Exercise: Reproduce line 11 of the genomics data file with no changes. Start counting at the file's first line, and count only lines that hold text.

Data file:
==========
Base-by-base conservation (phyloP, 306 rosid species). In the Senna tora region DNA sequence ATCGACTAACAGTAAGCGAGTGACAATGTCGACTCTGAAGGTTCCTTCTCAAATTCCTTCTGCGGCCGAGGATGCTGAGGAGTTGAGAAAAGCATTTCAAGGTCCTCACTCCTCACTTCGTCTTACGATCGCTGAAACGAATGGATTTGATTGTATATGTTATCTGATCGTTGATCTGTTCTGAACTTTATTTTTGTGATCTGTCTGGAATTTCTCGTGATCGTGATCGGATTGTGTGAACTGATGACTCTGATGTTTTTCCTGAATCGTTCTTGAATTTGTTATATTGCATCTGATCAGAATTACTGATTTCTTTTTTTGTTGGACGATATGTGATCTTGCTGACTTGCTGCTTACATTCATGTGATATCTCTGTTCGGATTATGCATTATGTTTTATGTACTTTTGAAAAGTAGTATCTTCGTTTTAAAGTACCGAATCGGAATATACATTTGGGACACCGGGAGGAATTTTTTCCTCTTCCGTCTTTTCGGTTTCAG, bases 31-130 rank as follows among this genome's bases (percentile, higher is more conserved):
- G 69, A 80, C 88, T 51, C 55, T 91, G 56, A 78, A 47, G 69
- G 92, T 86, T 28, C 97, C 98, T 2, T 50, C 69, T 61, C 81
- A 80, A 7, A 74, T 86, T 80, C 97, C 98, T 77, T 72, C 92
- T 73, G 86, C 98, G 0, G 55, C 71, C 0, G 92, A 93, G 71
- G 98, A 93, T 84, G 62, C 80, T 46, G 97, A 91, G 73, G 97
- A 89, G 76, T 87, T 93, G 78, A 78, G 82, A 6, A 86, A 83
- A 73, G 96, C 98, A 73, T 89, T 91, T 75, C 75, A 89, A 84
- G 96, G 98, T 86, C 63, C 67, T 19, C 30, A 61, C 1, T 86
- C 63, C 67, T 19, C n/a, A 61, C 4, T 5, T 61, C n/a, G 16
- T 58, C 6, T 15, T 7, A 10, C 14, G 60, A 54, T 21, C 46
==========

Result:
- T 58, C 6, T 15, T 7, A 10, C 14, G 60, A 54, T 21, C 46